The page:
There’ve been many articles about the curse and the blessing of the Zoom boom (i.e. video conferencing) during the pandemic, but as much as it may sound like an oxymoron, I think that the Covid-19 push in digitalization has actually made us more empathic with each other. The big question is if it is here to stay.
Lockdown measures around the world have forced us at home, TV programs started to allow only a few guests and speakers in. Companies increased their share of home working.
Suddenly, people had to meet online rather than in person, video calling Apps such as Zoom, Hangout, Skype, have grown as a hockey stick chart, and changed the way of working. We have seen many stats about it.
Conference calls were already there, even before March 2020 so what has actually changed?
Once upon a time, before Covid-19, in the corporate world, working from home was almost seen as a sin, as an excuse to avoid the office, perceived badly by bosses that preferred micromanaging.
It’s like if we had to show that everything at home was perfectly enabling an 8 hour (at least) day with zero distractions. Kids? partners? No, of course, my home is empty 24/7. Like if we all lived in a perfectly insulated recording studio with foam panels on the walls.
Do you remember the famous 2017 viral video of the BBC starring Professor Robert Kelly and his family? His apologetic face was worth 1000 words and he feared he would not be invited on an interview anymore. It wasn’t so. He became a viral success. Who would have guessed that the empathy it generated would become just an appetizer of what would happen 3 years later?
Fast forward to March 2020 and the COVID-driven digitalization has let us enter the homes of journalists, doctors, politicians, broadcasting from their sofas. We have seen their living rooms, their bookshelves, their study rooms. What’s hanging on their walls. Pets or kids hijacking a live interview and unstable and dropping internet connections made us feel sorry for them in a way that we have never experienced before.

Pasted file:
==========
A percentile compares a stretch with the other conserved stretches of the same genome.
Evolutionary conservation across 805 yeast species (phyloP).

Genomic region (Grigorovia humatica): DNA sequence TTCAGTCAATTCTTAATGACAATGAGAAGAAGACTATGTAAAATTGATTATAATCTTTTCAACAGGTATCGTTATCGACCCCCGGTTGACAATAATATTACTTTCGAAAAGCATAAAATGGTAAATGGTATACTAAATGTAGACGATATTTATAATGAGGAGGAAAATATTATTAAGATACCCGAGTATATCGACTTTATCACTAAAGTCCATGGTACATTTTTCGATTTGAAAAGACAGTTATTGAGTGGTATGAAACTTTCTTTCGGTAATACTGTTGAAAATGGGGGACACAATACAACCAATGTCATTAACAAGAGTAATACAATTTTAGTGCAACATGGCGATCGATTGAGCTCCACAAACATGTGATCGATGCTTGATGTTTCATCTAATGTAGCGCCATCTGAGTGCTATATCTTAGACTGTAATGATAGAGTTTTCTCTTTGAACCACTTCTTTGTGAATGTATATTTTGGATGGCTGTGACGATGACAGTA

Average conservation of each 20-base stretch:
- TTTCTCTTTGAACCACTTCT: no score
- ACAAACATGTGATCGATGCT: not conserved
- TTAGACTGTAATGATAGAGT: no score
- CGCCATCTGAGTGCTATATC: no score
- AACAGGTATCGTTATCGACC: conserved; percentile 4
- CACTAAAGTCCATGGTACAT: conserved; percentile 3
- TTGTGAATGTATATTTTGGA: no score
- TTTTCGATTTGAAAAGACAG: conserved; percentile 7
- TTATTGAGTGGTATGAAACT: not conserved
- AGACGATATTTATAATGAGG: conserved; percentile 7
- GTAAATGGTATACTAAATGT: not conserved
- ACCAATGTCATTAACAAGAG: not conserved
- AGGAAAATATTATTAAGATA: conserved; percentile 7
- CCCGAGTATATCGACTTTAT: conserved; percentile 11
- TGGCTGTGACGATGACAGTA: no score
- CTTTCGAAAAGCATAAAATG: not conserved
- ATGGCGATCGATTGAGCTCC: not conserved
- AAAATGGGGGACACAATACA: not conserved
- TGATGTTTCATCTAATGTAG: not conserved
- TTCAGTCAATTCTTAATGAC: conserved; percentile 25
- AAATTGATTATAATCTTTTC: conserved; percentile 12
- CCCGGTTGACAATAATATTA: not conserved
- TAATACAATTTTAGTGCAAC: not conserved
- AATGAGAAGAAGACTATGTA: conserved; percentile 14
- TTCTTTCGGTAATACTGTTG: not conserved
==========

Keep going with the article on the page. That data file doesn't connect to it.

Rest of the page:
Looking at other’s spaces has made us rethink our homes. It made us realize that we were probably not ready for adding the video part to our usual “audio-only” conference calls. What am I showing behind my back during a call? Shall I change that painting, poster, or books visible on those shelves?
All of a sudden we were all human beings, the full family at home, we were not anymore “only” managers but we were also part of a household, with kids, partners, pets, etc. We had a life outside the office.
With the number of hours doing video calls, we suddenly were all more understanding of different home situations, hick-ups in internet connections, background noise, and a quick pause to fetch a glass of water.
We were all on the same boat and we realized that it was not the end of the world if we had forgotten to press mute on the mic.
It made us focus on the content rather than on appearance. We all have a life outside of work and we all do our best on our daily job and the more work and private are intertwined, the more we need to be understanding and empathic.
The flip side is that we must also be careful about not letting the working hours hijack precious family moments as studies published on Bloomberg show how the working day has become 3 hours longer during the pandemic.
We don’t know what habits will stay in the post-COVID-19 but hopefully, it is time to focus on substance rather than appearance and we can finally skip being kidless machine-like managers that must always look as sharp as a James Bond’s suit after a fight.